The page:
None of the two options is prefect; both, an indoor or outdoor vegetable garden, have benefits and potential problems.
No one said you could have a vegetable garden with no work whatsoever. The question is to choose the best option for your garden.
The Debate: Indoor versus outdoor vegetable gardening
Whether you prefer to grow your vegetables indoors or out, there are trade offs involved. Soil type and preparation, watering practice, light control, disease and pest control, and other tasks will differ between the two environments. Which is preferable can only be an individual choice, based on individual circumstances.
Preparing and maintaining the soil for outdoor vegetable gardening can be a major chore. Nutrients can be exhausted by yearly planting of the same crop. Fertilizers get leached away. Soil disease is more difficult to control. Breaking up clay or changing pH in a large area requires considerable effort. But you do save the effort of preparing multiple containers and changing them out.
Indoor soil preparation requires less fertilizer, but one has to be more careful to control the amount. Excess is more readily retained. The soil has to be prepared precisely in order to provide the right balance between drainage and moisture retention. Outdoor soil is much more self-regulating. More plants are killed by over-watering than under-watering.
But it is much more difficult to devise an automatic watering system for indoor gardens. Outdoors, a simple and inexpensive drip irrigation system is easy to install and use. Indoors, an automatic sprinkler system would be very costly and messy if it isn't done just right. But if you have only one or two containers and enjoy hand watering, it might well be a negligible effort.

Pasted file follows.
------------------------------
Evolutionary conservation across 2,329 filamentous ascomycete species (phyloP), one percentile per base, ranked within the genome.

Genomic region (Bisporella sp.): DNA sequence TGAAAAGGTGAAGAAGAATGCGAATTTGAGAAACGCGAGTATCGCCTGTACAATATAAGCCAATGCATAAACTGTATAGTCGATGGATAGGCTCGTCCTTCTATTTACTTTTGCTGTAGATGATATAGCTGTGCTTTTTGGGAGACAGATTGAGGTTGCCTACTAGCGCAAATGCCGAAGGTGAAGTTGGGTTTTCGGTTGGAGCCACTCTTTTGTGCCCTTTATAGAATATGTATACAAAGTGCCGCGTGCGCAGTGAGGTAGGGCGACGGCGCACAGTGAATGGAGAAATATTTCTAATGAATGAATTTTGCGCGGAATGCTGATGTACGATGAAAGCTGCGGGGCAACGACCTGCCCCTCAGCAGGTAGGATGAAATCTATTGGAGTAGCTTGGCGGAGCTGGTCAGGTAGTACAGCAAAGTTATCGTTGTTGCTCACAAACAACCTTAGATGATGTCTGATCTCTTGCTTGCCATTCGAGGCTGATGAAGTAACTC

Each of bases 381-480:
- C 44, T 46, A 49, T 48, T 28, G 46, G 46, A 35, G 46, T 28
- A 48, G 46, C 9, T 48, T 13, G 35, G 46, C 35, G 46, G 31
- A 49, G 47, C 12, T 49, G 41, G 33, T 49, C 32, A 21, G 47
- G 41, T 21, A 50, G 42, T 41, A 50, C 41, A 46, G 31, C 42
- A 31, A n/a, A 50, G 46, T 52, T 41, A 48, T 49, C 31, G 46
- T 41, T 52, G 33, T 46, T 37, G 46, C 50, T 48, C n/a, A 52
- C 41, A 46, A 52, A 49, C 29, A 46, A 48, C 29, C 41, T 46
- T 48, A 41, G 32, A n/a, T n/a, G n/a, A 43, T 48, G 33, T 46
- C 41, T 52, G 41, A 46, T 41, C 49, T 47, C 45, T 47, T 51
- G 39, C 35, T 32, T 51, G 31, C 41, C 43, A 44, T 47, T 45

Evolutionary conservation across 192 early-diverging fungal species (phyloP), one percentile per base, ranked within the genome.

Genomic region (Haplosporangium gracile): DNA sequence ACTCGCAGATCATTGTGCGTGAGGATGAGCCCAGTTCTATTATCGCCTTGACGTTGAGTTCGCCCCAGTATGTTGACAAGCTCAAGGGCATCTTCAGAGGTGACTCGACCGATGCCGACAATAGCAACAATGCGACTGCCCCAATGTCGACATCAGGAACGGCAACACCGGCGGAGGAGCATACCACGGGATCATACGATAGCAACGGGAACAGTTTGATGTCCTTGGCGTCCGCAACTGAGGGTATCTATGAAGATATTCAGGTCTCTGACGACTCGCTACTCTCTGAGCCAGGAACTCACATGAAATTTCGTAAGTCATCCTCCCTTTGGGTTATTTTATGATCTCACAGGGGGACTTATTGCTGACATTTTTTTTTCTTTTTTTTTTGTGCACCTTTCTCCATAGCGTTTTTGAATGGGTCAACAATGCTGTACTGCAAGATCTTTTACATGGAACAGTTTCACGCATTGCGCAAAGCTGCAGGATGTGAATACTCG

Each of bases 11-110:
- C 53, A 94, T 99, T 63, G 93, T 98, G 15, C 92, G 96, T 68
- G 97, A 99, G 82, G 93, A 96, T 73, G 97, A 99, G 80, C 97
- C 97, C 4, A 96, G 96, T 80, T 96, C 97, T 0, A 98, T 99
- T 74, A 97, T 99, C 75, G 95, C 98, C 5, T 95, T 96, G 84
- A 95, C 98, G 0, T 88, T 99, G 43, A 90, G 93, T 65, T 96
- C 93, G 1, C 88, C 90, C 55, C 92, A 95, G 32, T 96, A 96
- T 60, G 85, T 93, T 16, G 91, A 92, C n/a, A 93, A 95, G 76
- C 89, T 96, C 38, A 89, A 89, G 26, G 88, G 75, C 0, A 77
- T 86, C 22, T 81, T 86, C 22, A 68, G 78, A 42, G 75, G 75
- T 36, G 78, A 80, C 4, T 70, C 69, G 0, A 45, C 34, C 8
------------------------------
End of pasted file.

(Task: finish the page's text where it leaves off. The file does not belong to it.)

In outdoor vegetable gardens there is rarely a problem with adequate sunshine, provided they're planned correctly. In most climates during the Summer it's not difficult to give plants the five or more hours they need daily. Inside the house that can be tricky. Few will want to move plant containers around all day, but finding a single window that receives adequate light without burning the plants can be hard.
But the type of light and shade is certainly much easier to control indoors. Drawing a window shade or closing curtains when the sun is too hot is simple. There are even automatic systems that will do it for you. And putting a plant near a glass window provides something of a natural greenhouse effect without the expense of a greenhouse.
Diseases and pests can be a problem in either environment. But fighting them outdoors is decidedly harder. It requires constant vigilance and generally more chemical assistance. Fungi are more likely from moisture on the leaves during the night. Insects have easier access to lay eggs that become larvae.
But the smell of controls, either in the form of artificial chemicals, organic substances or trap crops can be more unpleasant than many would want inside. Most insecticides don't have pleasant odors. Even plant-based oils can be overpowering, and they are much more expensive than other types of chemical control.
In the end, each grower will have to weigh the pros and cons for his or her particular situation. Either form of vegetable gardening requires effort, but both bring great rewards when done well. There's nothing quite like fresh vegetables for good taste and great health.